While unsolicited pitches sometimes do work, and those kind are certainly appreciated, he never pitched with merciless regularity and sent releases sparingly. He implicitly understood how the pr-editor relationship with Folio: works –- he didn’t sell, he cooperated, fully recognizing that a productive relationship with a trade pub can elevate his colleagues’ stature in an industry that habitually looks in on itself.
Perhaps he didn’t pursue this tactic with other outlets, I don’t know. But he knew what worked best with Folio: and didn’t force the issue.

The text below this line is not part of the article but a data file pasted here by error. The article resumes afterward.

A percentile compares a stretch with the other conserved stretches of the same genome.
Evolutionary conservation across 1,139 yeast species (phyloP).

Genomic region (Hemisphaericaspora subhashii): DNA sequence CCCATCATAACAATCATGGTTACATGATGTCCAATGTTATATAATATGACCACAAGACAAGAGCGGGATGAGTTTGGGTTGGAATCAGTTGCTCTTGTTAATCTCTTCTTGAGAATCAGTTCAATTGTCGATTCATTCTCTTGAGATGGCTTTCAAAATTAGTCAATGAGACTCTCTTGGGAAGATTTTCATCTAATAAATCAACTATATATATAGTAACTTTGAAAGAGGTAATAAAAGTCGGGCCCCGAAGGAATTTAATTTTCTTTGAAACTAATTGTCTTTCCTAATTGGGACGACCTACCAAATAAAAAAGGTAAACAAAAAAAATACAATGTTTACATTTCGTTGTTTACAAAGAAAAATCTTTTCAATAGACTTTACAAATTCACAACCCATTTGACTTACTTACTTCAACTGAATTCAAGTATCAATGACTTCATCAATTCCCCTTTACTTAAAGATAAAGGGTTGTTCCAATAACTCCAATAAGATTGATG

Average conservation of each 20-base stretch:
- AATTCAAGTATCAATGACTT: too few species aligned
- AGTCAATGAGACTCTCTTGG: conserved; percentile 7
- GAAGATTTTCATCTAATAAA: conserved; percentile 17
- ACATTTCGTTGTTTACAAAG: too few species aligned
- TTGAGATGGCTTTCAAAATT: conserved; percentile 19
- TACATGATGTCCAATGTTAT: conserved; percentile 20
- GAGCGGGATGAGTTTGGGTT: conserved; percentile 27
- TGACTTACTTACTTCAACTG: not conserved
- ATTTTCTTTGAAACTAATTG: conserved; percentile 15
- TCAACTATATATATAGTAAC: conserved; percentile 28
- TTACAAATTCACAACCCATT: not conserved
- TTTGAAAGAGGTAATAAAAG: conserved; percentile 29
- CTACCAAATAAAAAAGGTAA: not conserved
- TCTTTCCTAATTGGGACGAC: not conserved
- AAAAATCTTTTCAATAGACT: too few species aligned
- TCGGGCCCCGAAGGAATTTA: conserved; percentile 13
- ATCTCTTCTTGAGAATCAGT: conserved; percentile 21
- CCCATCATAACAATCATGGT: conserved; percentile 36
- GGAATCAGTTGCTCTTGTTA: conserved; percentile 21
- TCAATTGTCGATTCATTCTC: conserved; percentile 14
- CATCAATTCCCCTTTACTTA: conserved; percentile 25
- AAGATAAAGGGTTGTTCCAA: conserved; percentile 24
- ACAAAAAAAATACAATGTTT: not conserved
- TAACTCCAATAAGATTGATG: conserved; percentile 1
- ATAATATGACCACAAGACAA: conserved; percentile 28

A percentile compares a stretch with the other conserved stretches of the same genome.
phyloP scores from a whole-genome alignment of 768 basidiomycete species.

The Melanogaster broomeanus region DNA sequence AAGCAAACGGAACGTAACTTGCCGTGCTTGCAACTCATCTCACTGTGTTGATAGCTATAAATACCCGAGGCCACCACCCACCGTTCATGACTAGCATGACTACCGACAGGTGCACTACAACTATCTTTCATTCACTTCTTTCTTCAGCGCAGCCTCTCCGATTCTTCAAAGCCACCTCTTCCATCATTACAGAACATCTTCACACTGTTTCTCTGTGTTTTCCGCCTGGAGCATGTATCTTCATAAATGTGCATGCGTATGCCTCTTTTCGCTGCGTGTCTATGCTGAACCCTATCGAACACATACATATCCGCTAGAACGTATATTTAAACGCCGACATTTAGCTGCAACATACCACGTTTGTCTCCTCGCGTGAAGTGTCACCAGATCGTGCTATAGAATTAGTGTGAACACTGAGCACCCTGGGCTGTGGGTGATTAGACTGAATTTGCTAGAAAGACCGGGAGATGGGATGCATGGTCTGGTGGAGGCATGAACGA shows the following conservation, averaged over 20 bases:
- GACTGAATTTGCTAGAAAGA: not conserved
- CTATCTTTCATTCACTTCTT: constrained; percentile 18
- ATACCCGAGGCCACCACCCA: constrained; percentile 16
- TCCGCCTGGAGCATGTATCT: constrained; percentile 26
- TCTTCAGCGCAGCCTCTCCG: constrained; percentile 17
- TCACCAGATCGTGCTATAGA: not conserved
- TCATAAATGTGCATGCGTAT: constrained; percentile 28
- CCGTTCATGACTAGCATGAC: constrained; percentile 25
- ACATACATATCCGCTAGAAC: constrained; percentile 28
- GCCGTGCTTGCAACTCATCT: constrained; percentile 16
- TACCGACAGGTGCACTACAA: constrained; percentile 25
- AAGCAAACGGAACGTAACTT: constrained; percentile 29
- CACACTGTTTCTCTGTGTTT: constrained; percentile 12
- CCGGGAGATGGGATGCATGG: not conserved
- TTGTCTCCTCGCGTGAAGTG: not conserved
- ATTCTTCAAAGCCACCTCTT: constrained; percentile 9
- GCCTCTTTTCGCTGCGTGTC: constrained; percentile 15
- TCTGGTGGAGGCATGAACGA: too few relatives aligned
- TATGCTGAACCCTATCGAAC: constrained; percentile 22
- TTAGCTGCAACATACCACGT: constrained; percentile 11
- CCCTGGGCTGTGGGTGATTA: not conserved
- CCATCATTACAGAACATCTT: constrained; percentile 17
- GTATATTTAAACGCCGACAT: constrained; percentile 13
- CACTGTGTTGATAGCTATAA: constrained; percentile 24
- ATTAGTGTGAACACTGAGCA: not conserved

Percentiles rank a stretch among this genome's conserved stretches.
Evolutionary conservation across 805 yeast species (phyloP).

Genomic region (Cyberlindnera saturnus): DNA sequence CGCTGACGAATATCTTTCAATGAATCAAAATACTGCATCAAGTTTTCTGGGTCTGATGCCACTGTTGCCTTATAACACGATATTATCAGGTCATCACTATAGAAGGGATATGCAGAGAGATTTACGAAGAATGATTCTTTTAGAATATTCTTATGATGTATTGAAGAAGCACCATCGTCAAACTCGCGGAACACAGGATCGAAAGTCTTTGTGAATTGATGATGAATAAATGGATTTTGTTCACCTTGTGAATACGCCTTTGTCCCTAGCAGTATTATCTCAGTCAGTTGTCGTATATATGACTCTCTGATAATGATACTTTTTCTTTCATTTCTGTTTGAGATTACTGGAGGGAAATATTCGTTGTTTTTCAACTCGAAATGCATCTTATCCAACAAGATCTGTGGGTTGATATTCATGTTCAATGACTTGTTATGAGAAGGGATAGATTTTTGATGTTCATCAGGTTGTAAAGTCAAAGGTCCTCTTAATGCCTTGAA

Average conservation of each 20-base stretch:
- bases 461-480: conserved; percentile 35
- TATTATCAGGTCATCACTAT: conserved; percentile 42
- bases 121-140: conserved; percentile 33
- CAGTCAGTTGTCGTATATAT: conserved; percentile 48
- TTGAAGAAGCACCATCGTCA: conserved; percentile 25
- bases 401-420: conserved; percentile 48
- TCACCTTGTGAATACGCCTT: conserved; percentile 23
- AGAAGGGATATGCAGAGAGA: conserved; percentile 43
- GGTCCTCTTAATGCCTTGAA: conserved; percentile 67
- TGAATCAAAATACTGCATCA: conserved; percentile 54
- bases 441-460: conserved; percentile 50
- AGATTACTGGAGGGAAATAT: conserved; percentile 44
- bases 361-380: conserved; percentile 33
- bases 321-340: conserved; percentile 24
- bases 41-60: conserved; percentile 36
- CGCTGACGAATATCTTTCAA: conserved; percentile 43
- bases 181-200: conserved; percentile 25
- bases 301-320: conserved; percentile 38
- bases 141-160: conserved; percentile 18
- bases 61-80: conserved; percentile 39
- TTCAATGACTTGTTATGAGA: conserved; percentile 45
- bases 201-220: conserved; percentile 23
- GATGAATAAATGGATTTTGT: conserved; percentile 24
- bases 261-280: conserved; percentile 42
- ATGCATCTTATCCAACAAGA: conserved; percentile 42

The real value of the relationship was he was confidently enthusiastic about having his colleagues participate in a story. When I’d call, usually on the verge of a deadline, he’d quickly grasp the angle of the article and sniff out the right contact at his company, get it set up and get out of the way. It showed real confidence in Folio: and our eternal quest for an informative peek behind the magazine-publishing curtain. He never badgered, worried about who else was being quoted in a story, fretted about previewing quotes, or set me up with useless, pandering lunch meetings. He showed a keen understanding of the editorial process and always appreciated the coverage. He will be missed.